Frederick II King of Sicily

Discussion in 'Ancient Coins' started by PMONNEY, Jan 6, 2018.


    PMONNEY Flaminivs

    Frederick II, 1194–1250, Holy Roman emperor (1220–50) and German king (1212–20), king of Sicily(1197–1250), and king of Jerusalem (1229–50).

    This coin:. FREDERICK II 1198-1250. Crowned bust l. . "+ F IPERATOR BI" Rev.: Cross potent, three pellets in two qurters / "+ IERL’ SICIL RE",Mint: Messina, 1228, Denaro, .(0.87gr,/19mm, 8h.) Ref.:MEC 545; Spahr 113; MIR 93; D’Andrea 121),

    Anecdote: during WW II, the German occupying forces were about to blow out an Italian museum containing historical items having belonged to Frederick II, the Italians implored: -please do not demolish this building which concerns your German king...and the building was spared !
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  3. Severus Alexander

    Severus Alexander find me at NumisForums Supporter

    billon denaro, issued 1225 (Messina). obv: IRL SICIL REX rev: F.IPERATOR
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    My notes:
    Frederick II was one of the most powerful Holy Roman Emperors of the Middle Ages and head of the House of Hohenstaufen. His political and cultural ambitions, based in Sicily and stretching through Italy to Germany, and even to Jerusalem, were enormous; however, his enemies, especially the popes, prevailed, and his dynasty collapsed soon after his death. Frederick established in Sicily and southern Italy something very much like a modern, centrally governed kingdom with an efficient bureaucracy.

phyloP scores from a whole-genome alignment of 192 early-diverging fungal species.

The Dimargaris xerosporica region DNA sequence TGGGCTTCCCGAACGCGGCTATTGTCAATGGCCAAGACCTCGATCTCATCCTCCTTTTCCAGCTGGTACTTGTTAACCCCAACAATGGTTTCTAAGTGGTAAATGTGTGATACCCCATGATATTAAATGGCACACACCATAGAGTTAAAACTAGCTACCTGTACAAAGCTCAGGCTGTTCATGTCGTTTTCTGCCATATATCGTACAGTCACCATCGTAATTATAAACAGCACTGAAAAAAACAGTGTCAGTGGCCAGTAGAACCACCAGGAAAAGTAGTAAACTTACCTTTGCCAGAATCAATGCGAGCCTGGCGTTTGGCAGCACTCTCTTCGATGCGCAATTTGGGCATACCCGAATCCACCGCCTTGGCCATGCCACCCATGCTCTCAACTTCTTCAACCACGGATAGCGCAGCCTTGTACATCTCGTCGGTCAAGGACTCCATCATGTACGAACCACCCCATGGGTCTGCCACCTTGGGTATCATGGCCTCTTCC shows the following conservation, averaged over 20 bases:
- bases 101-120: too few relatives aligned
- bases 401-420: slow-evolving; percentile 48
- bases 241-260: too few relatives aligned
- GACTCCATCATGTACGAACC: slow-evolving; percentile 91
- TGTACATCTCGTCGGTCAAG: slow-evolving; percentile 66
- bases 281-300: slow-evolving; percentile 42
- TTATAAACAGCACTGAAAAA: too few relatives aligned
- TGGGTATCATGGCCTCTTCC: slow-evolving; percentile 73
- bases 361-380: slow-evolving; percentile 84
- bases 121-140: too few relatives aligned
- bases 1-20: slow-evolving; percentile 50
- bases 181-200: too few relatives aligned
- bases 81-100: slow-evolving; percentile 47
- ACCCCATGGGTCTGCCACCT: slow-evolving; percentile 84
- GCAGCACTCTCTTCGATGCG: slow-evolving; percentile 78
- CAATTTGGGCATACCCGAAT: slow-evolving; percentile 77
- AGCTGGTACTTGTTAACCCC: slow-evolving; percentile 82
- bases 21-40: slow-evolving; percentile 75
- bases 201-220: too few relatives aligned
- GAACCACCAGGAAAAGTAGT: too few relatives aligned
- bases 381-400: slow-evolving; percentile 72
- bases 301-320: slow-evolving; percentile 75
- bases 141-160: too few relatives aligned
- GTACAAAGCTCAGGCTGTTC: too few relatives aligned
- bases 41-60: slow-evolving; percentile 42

He was crowned Holy Roman Emperor by the Pope in 1220. This coin was issued just after he acquired the kingship of Jerusalem by means of a marriage with Princess Isabella (and forcing his father in law out of the position.)
  4. Orfew

    Orfew Draco dormiens nunquam titillandus

    I really need to get one of those! Great coins.
  5. TheRed

    TheRed Supporter! Supporter

    Great coins @PMONNEY and @Severus Alexander I would love to get a coin of Frederick II. A couple anecdotes about him that I remember are that he spoke 6 languages and was excommunicated 4 times. He was called stupor mundi, latin for "wonder of the world." His gold coins also brought back Roman style busts.
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